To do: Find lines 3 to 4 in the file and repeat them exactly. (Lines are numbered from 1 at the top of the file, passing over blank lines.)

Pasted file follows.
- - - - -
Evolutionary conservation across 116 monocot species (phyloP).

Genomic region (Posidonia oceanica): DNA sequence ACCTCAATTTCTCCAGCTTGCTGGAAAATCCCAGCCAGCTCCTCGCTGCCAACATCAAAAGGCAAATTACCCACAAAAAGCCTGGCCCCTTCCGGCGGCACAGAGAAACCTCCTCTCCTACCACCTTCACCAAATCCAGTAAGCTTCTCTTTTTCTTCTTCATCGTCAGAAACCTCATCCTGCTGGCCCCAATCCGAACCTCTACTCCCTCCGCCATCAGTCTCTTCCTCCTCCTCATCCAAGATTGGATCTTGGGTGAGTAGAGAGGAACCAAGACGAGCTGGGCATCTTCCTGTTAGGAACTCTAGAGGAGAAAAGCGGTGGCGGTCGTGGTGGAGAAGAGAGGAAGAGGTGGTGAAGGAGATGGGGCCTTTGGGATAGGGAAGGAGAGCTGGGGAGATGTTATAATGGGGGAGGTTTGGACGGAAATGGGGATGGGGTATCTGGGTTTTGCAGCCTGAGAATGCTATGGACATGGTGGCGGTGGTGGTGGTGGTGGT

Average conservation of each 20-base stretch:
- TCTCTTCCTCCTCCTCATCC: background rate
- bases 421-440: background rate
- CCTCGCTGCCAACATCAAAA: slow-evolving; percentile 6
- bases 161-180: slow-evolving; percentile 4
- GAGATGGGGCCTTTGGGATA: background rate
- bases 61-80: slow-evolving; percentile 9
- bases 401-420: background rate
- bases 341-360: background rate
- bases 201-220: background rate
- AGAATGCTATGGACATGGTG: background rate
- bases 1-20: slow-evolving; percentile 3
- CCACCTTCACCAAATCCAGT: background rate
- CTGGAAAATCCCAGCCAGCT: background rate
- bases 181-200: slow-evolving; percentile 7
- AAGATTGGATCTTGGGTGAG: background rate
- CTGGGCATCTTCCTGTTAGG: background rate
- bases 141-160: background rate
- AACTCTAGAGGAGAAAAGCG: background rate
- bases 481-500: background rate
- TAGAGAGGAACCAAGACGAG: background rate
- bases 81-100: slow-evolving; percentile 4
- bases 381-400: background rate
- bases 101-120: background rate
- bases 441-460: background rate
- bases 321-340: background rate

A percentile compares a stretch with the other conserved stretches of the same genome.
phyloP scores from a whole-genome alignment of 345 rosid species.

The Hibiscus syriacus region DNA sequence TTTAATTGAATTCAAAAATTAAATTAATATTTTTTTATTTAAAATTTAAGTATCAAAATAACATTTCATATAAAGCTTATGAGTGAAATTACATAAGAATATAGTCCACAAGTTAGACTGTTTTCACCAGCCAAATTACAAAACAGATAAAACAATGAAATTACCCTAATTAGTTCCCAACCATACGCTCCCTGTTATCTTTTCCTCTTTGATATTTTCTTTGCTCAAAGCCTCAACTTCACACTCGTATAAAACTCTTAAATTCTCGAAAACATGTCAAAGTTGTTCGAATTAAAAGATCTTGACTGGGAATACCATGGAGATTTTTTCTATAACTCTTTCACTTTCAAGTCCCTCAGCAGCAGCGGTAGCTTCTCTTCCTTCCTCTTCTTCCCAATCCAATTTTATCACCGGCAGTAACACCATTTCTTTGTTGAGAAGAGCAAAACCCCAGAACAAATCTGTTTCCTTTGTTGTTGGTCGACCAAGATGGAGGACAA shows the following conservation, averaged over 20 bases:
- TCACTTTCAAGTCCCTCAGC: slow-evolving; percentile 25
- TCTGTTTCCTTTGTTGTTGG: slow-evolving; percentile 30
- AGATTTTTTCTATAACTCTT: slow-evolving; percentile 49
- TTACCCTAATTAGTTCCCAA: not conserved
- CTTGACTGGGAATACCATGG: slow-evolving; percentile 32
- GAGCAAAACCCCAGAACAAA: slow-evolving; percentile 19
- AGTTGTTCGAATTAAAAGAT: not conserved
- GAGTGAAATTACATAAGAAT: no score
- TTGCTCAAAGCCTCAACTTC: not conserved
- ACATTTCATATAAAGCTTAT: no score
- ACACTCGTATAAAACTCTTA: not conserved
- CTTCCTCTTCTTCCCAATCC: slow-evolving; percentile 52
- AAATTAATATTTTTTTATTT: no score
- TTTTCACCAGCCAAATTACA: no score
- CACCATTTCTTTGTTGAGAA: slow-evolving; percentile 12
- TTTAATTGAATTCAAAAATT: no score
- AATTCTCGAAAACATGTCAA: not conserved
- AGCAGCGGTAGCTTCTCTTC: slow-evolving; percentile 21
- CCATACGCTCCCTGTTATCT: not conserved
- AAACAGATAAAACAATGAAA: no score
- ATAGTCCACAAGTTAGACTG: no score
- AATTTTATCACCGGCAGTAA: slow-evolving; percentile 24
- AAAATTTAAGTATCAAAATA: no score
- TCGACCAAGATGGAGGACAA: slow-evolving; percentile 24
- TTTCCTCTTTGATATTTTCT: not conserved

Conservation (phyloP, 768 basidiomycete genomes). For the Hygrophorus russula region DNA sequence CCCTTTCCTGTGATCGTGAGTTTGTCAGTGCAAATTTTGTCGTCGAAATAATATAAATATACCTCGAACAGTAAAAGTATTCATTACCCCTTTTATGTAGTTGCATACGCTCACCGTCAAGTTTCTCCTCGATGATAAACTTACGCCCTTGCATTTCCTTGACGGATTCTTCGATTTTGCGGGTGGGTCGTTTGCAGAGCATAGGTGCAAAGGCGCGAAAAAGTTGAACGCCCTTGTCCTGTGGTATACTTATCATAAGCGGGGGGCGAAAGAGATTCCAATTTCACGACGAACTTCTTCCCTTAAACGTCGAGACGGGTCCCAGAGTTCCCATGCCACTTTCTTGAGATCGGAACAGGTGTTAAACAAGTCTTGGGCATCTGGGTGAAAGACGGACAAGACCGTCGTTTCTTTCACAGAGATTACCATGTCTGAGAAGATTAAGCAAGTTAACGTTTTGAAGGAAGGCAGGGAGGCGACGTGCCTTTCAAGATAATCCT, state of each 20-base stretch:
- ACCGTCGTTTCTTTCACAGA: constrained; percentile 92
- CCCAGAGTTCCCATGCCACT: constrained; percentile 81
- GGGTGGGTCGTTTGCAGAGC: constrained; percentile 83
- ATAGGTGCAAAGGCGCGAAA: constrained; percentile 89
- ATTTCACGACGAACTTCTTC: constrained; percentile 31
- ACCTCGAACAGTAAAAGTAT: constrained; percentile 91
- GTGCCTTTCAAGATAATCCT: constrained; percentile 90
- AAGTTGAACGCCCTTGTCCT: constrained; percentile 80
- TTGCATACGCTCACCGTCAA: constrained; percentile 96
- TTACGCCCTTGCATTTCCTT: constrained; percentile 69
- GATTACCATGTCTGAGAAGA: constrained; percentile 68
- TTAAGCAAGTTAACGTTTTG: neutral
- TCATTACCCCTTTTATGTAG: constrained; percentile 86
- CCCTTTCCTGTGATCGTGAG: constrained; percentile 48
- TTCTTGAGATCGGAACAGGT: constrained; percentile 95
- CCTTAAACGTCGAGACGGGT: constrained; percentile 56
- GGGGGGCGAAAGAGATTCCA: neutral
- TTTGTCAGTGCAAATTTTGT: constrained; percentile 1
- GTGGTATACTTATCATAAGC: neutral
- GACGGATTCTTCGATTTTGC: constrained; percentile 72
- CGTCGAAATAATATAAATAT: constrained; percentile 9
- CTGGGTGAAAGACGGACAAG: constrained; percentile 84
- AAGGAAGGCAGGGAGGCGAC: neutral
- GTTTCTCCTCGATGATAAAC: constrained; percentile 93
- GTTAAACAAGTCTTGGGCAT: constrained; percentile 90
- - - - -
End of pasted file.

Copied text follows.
Average conservation of each 20-base stretch:
- TCTCTTCCTCCTCCTCATCC: background rate